Well, this is ironic. When Libyan security forces first opened fire on fledgling demonstrations in February, activists were protesting against the lack of jobs, opportunities, and political freedoms in Muammar Qaddafi's Libya. Now, eight months later, the fugitive Libyan leader is calling on Libyans to take to the streets "in their millions" to express outrage with the "unbearable" conditions in the country under the interim government. "Go peacefully," he urged in a new audio address, according to the BBC. "Be courageous, rise up, go to the streets, raise our green flags to the skies." He also questions the legitimacy of Libya's new leaders. "Did the Libyan people elect them? Did the Libyan people appoint them?" (Qaddafi himself frequently maintained that he was a figurehead like the Queen of England, despite overwhelming evidence to the contrary).
Qaddafi broadcast his audio message on Syria-based Arrai television, which has become his primary mouthpiece now that he's on the run, While Qaddafi issued a flurry of audio message in the weeks immediately following the rebel capture of Tripoli, he stayed silent from September 20 until today. NATO, meanwhile, has announced that it will continue its seven-month bombing campaign (over 9,300 airstrikes has yet to do the trick). The new government's forces are currently struggling to capture Qaddafi's hometown of Sirte, despite numerous assurances recently that they were engaged in their "final" offensive on the coastal town, one of the last remaining Qaddafi strongholds.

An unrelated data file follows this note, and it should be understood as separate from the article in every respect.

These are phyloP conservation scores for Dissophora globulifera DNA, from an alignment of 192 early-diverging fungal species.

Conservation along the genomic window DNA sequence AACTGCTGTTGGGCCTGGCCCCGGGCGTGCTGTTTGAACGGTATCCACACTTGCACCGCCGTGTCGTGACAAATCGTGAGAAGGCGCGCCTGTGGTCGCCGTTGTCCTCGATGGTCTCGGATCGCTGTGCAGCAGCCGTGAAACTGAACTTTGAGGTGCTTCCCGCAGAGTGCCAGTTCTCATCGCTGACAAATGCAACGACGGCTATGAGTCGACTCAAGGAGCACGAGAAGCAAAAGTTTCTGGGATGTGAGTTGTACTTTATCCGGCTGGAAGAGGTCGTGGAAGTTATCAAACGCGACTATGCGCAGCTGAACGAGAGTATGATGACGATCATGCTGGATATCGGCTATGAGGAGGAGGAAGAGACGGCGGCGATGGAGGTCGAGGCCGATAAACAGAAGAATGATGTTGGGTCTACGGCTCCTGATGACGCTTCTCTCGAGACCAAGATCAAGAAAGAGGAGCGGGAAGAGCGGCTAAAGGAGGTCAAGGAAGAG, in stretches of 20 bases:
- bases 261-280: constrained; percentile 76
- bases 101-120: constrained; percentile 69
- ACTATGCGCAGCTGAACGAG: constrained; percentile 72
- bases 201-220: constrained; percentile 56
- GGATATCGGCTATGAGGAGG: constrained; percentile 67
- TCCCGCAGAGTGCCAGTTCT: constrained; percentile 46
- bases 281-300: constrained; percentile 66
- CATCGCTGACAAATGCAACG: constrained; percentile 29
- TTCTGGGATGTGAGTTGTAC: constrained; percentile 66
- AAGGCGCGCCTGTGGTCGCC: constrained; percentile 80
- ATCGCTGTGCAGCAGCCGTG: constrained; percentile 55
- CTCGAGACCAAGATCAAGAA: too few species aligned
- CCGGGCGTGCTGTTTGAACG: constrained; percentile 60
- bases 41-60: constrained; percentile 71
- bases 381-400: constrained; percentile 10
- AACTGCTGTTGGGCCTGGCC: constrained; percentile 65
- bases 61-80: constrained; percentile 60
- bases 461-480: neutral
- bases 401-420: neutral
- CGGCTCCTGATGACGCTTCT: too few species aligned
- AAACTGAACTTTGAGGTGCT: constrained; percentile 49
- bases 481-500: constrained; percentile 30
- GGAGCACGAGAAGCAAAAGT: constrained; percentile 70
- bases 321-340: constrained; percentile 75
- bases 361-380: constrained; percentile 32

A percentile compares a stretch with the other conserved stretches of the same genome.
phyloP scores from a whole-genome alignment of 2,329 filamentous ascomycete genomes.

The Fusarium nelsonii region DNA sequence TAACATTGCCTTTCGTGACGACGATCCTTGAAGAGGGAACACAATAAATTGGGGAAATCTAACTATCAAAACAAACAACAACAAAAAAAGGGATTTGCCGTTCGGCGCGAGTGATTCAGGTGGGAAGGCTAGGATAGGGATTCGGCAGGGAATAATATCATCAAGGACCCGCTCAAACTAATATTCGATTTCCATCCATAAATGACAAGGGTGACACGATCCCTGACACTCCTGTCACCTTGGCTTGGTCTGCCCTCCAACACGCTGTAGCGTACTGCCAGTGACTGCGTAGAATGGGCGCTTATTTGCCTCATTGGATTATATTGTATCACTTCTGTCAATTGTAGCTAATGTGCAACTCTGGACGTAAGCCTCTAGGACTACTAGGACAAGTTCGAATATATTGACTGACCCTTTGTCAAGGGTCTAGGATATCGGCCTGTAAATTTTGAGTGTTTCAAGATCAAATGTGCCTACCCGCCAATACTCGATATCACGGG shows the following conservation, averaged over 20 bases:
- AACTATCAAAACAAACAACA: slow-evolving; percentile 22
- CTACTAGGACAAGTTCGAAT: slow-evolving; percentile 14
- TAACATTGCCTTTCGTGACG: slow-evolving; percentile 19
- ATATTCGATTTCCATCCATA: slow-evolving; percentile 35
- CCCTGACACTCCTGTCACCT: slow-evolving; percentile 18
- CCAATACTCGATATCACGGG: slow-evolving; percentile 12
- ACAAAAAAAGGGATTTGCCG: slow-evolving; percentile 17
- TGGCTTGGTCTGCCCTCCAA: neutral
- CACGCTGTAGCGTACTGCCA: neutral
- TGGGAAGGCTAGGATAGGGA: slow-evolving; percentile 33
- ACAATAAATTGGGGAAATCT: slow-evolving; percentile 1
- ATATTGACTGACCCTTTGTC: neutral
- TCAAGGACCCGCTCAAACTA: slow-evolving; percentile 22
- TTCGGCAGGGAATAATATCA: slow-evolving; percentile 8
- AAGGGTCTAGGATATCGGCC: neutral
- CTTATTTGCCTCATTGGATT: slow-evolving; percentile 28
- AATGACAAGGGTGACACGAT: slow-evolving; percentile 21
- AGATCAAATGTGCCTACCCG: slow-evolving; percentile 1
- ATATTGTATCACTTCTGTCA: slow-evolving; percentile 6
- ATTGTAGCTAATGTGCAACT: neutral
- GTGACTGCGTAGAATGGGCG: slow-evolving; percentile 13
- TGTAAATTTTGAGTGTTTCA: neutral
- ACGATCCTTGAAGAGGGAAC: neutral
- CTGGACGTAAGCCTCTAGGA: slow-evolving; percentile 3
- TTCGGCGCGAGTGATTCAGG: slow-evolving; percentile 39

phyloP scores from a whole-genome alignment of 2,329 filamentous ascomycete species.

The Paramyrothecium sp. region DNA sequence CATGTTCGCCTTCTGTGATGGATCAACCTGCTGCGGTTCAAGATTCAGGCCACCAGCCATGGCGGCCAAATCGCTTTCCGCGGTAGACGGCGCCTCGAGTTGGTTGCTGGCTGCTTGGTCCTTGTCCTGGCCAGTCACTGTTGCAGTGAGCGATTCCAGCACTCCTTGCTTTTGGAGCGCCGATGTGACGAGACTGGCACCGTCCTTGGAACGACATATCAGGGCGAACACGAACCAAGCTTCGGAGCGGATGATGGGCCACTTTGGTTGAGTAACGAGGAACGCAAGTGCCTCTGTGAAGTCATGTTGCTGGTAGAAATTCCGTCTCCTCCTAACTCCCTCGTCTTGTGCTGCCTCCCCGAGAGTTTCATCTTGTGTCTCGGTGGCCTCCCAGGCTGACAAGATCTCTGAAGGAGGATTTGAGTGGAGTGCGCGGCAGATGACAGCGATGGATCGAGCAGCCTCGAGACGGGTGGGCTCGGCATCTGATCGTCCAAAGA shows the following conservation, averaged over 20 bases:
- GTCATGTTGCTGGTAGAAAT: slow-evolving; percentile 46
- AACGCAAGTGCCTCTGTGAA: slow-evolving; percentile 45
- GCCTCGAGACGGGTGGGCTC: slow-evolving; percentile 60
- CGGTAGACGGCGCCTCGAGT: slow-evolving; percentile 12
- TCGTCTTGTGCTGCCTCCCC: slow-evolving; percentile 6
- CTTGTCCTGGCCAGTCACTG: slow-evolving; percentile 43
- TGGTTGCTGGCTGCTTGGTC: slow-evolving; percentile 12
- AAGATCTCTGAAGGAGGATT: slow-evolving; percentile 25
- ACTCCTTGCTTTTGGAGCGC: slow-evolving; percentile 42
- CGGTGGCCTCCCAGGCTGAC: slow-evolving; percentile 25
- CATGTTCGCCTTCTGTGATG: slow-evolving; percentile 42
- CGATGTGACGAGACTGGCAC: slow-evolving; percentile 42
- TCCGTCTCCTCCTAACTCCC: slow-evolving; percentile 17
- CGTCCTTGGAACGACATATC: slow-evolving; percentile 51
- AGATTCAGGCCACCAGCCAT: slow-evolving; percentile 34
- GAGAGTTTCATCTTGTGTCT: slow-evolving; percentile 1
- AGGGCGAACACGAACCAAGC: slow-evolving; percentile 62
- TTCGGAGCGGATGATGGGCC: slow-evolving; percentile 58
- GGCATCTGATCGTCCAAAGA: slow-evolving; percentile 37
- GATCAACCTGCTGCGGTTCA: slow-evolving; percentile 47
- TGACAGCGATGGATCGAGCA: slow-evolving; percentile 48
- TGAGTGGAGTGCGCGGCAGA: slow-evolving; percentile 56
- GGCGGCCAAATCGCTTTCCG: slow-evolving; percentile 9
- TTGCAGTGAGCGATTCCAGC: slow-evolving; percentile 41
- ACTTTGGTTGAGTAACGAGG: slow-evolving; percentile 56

This article is from the archive of our partner The Wire.